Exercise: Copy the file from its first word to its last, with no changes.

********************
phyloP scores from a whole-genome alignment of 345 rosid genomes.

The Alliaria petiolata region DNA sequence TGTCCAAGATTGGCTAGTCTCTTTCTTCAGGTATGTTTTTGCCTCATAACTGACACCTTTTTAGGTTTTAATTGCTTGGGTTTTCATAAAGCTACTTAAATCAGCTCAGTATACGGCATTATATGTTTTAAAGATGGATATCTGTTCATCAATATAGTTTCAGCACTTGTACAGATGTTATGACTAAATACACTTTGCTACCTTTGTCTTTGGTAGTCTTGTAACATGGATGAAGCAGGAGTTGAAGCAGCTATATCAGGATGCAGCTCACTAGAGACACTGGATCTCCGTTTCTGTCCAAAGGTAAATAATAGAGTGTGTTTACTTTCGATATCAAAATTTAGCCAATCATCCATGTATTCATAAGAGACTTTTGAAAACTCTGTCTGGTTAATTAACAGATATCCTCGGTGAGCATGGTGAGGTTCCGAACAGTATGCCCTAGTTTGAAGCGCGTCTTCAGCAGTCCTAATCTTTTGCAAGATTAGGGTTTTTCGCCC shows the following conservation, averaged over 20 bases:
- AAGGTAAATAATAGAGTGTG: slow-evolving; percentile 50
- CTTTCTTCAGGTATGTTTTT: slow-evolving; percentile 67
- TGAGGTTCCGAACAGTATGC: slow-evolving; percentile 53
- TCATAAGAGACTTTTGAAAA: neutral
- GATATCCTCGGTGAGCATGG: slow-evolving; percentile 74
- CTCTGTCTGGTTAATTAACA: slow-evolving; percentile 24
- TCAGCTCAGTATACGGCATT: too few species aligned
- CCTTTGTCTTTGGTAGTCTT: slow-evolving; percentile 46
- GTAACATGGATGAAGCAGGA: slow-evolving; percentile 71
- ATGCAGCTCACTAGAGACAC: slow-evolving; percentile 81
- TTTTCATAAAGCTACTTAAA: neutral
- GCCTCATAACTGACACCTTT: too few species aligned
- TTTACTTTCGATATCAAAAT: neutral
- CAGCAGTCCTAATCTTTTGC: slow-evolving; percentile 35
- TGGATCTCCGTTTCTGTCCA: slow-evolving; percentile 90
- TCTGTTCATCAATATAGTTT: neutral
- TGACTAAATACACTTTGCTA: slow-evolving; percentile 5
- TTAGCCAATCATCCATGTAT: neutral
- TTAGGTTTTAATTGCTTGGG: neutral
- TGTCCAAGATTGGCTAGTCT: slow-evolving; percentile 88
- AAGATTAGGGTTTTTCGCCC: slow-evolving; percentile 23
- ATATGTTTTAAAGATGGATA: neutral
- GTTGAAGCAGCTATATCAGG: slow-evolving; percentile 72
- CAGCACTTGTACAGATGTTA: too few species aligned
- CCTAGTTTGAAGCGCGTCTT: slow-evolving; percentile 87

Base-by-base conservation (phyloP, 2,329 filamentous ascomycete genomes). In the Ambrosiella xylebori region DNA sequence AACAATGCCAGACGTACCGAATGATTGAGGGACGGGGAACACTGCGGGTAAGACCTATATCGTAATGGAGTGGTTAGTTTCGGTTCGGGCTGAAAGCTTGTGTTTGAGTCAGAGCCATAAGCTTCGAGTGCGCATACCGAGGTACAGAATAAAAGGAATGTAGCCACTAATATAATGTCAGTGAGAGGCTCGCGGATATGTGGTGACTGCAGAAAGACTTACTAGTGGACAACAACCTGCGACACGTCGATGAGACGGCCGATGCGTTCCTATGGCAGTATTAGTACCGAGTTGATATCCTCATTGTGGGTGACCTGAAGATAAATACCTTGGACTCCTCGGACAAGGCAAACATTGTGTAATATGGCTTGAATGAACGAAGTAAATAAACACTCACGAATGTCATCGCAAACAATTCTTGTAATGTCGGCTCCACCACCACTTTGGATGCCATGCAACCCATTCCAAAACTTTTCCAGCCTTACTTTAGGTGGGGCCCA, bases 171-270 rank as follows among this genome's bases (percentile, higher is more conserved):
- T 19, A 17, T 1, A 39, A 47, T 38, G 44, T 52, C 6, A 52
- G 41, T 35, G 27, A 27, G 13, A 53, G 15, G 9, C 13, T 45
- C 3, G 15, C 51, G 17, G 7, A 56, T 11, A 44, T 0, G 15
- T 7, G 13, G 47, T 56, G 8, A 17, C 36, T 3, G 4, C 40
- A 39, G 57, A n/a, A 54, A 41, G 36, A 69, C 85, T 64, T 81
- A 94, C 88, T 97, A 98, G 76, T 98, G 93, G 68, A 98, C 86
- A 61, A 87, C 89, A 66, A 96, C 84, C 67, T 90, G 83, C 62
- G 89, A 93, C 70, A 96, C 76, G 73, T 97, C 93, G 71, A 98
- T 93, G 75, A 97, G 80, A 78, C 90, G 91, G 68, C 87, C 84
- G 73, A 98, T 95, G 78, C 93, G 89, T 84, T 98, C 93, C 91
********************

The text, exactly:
phyloP scores from a whole-genome alignment of 345 rosid genomes.

The Alliaria petiolata region DNA sequence TGTCCAAGATTGGCTAGTCTCTTTCTTCAGGTATGTTTTTGCCTCATAACTGACACCTTTTTAGGTTTTAATTGCTTGGGTTTTCATAAAGCTACTTAAATCAGCTCAGTATACGGCATTATATGTTTTAAAGATGGATATCTGTTCATCAATATAGTTTCAGCACTTGTACAGATGTTATGACTAAATACACTTTGCTACCTTTGTCTTTGGTAGTCTTGTAACATGGATGAAGCAGGAGTTGAAGCAGCTATATCAGGATGCAGCTCACTAGAGACACTGGATCTCCGTTTCTGTCCAAAGGTAAATAATAGAGTGTGTTTACTTTCGATATCAAAATTTAGCCAATCATCCATGTATTCATAAGAGACTTTTGAAAACTCTGTCTGGTTAATTAACAGATATCCTCGGTGAGCATGGTGAGGTTCCGAACAGTATGCCCTAGTTTGAAGCGCGTCTTCAGCAGTCCTAATCTTTTGCAAGATTAGGGTTTTTCGCCC shows the following conservation, averaged over 20 bases:
- AAGGTAAATAATAGAGTGTG: slow-evolving; percentile 50
- CTTTCTTCAGGTATGTTTTT: slow-evolving; percentile 67
- TGAGGTTCCGAACAGTATGC: slow-evolving; percentile 53
- TCATAAGAGACTTTTGAAAA: neutral
- GATATCCTCGGTGAGCATGG: slow-evolving; percentile 74
- CTCTGTCTGGTTAATTAACA: slow-evolving; percentile 24
- TCAGCTCAGTATACGGCATT: too few species aligned
- CCTTTGTCTTTGGTAGTCTT: slow-evolving; percentile 46
- GTAACATGGATGAAGCAGGA: slow-evolving; percentile 71
- ATGCAGCTCACTAGAGACAC: slow-evolving; percentile 81
- TTTTCATAAAGCTACTTAAA: neutral
- GCCTCATAACTGACACCTTT: too few species aligned
- TTTACTTTCGATATCAAAAT: neutral
- CAGCAGTCCTAATCTTTTGC: slow-evolving; percentile 35
- TGGATCTCCGTTTCTGTCCA: slow-evolving; percentile 90
- TCTGTTCATCAATATAGTTT: neutral
- TGACTAAATACACTTTGCTA: slow-evolving; percentile 5
- TTAGCCAATCATCCATGTAT: neutral
- TTAGGTTTTAATTGCTTGGG: neutral
- TGTCCAAGATTGGCTAGTCT: slow-evolving; percentile 88
- AAGATTAGGGTTTTTCGCCC: slow-evolving; percentile 23
- ATATGTTTTAAAGATGGATA: neutral
- GTTGAAGCAGCTATATCAGG: slow-evolving; percentile 72
- CAGCACTTGTACAGATGTTA: too few species aligned
- CCTAGTTTGAAGCGCGTCTT: slow-evolving; percentile 87

Base-by-base conservation (phyloP, 2,329 filamentous ascomycete genomes). In the Ambrosiella xylebori region DNA sequence AACAATGCCAGACGTACCGAATGATTGAGGGACGGGGAACACTGCGGGTAAGACCTATATCGTAATGGAGTGGTTAGTTTCGGTTCGGGCTGAAAGCTTGTGTTTGAGTCAGAGCCATAAGCTTCGAGTGCGCATACCGAGGTACAGAATAAAAGGAATGTAGCCACTAATATAATGTCAGTGAGAGGCTCGCGGATATGTGGTGACTGCAGAAAGACTTACTAGTGGACAACAACCTGCGACACGTCGATGAGACGGCCGATGCGTTCCTATGGCAGTATTAGTACCGAGTTGATATCCTCATTGTGGGTGACCTGAAGATAAATACCTTGGACTCCTCGGACAAGGCAAACATTGTGTAATATGGCTTGAATGAACGAAGTAAATAAACACTCACGAATGTCATCGCAAACAATTCTTGTAATGTCGGCTCCACCACCACTTTGGATGCCATGCAACCCATTCCAAAACTTTTCCAGCCTTACTTTAGGTGGGGCCCA, bases 171-270 rank as follows among this genome's bases (percentile, higher is more conserved):
- T 19, A 17, T 1, A 39, A 47, T 38, G 44, T 52, C 6, A 52
- G 41, T 35, G 27, A 27, G 13, A 53, G 15, G 9, C 13, T 45
- C 3, G 15, C 51, G 17, G 7, A 56, T 11, A 44, T 0, G 15
- T 7, G 13, G 47, T 56, G 8, A 17, C 36, T 3, G 4, C 40
- A 39, G 57, A n/a, A 54, A 41, G 36, A 69, C 85, T 64, T 81
- A 94, C 88, T 97, A 98, G 76, T 98, G 93, G 68, A 98, C 86
- A 61, A 87, C 89, A 66, A 96, C 84, C 67, T 90, G 83, C 62
- G 89, A 93, C 70, A 96, C 76, G 73, T 97, C 93, G 71, A 98
- T 93, G 75, A 97, G 80, A 78, C 90, G 91, G 68, C 87, C 84
- G 73, A 98, T 95, G 78, C 93, G 89, T 84, T 98, C 93, C 91